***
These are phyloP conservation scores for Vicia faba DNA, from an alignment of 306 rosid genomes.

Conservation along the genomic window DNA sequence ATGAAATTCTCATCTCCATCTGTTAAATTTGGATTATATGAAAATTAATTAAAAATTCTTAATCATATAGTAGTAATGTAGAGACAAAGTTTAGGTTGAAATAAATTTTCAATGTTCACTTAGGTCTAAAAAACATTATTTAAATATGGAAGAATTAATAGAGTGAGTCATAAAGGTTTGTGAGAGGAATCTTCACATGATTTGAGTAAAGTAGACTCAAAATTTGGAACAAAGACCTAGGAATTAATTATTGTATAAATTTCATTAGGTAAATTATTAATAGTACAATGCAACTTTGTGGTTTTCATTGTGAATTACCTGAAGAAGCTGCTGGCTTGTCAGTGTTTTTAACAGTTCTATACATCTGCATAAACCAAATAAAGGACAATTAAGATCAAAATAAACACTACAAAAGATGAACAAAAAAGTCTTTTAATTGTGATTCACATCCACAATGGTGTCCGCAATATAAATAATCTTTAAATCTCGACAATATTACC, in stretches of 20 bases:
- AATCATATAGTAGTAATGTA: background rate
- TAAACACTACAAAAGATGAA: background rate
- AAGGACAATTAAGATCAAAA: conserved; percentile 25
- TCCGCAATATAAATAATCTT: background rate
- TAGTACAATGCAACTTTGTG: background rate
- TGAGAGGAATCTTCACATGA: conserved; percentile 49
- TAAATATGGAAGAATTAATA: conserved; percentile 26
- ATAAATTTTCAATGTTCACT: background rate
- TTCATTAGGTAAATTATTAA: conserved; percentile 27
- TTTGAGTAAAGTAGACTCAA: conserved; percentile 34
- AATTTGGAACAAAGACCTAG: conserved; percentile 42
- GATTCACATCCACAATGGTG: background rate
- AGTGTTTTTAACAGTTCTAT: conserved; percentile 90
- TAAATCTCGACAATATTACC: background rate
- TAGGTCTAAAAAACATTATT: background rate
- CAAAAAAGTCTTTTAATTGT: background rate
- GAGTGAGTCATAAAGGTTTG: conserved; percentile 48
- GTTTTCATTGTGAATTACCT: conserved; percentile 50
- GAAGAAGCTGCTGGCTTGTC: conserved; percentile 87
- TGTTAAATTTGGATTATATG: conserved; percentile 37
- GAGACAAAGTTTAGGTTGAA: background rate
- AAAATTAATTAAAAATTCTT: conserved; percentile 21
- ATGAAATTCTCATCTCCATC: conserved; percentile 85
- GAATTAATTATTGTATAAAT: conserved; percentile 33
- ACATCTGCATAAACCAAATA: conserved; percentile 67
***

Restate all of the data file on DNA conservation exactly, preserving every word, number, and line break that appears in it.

These are phyloP conservation scores for Vicia faba DNA, from an alignment of 306 rosid genomes.

Conservation along the genomic window DNA sequence ATGAAATTCTCATCTCCATCTGTTAAATTTGGATTATATGAAAATTAATTAAAAATTCTTAATCATATAGTAGTAATGTAGAGACAAAGTTTAGGTTGAAATAAATTTTCAATGTTCACTTAGGTCTAAAAAACATTATTTAAATATGGAAGAATTAATAGAGTGAGTCATAAAGGTTTGTGAGAGGAATCTTCACATGATTTGAGTAAAGTAGACTCAAAATTTGGAACAAAGACCTAGGAATTAATTATTGTATAAATTTCATTAGGTAAATTATTAATAGTACAATGCAACTTTGTGGTTTTCATTGTGAATTACCTGAAGAAGCTGCTGGCTTGTCAGTGTTTTTAACAGTTCTATACATCTGCATAAACCAAATAAAGGACAATTAAGATCAAAATAAACACTACAAAAGATGAACAAAAAAGTCTTTTAATTGTGATTCACATCCACAATGGTGTCCGCAATATAAATAATCTTTAAATCTCGACAATATTACC, in stretches of 20 bases:
- AATCATATAGTAGTAATGTA: background rate
- TAAACACTACAAAAGATGAA: background rate
- AAGGACAATTAAGATCAAAA: conserved; percentile 25
- TCCGCAATATAAATAATCTT: background rate
- TAGTACAATGCAACTTTGTG: background rate
- TGAGAGGAATCTTCACATGA: conserved; percentile 49
- TAAATATGGAAGAATTAATA: conserved; percentile 26
- ATAAATTTTCAATGTTCACT: background rate
- TTCATTAGGTAAATTATTAA: conserved; percentile 27
- TTTGAGTAAAGTAGACTCAA: conserved; percentile 34
- AATTTGGAACAAAGACCTAG: conserved; percentile 42
- GATTCACATCCACAATGGTG: background rate
- AGTGTTTTTAACAGTTCTAT: conserved; percentile 90
- TAAATCTCGACAATATTACC: background rate
- TAGGTCTAAAAAACATTATT: background rate
- CAAAAAAGTCTTTTAATTGT: background rate
- GAGTGAGTCATAAAGGTTTG: conserved; percentile 48
- GTTTTCATTGTGAATTACCT: conserved; percentile 50
- GAAGAAGCTGCTGGCTTGTC: conserved; percentile 87
- TGTTAAATTTGGATTATATG: conserved; percentile 37
- GAGACAAAGTTTAGGTTGAA: background rate
- AAAATTAATTAAAAATTCTT: conserved; percentile 21
- ATGAAATTCTCATCTCCATC: conserved; percentile 85
- GAATTAATTATTGTATAAAT: conserved; percentile 33
- ACATCTGCATAAACCAAATA: conserved; percentile 67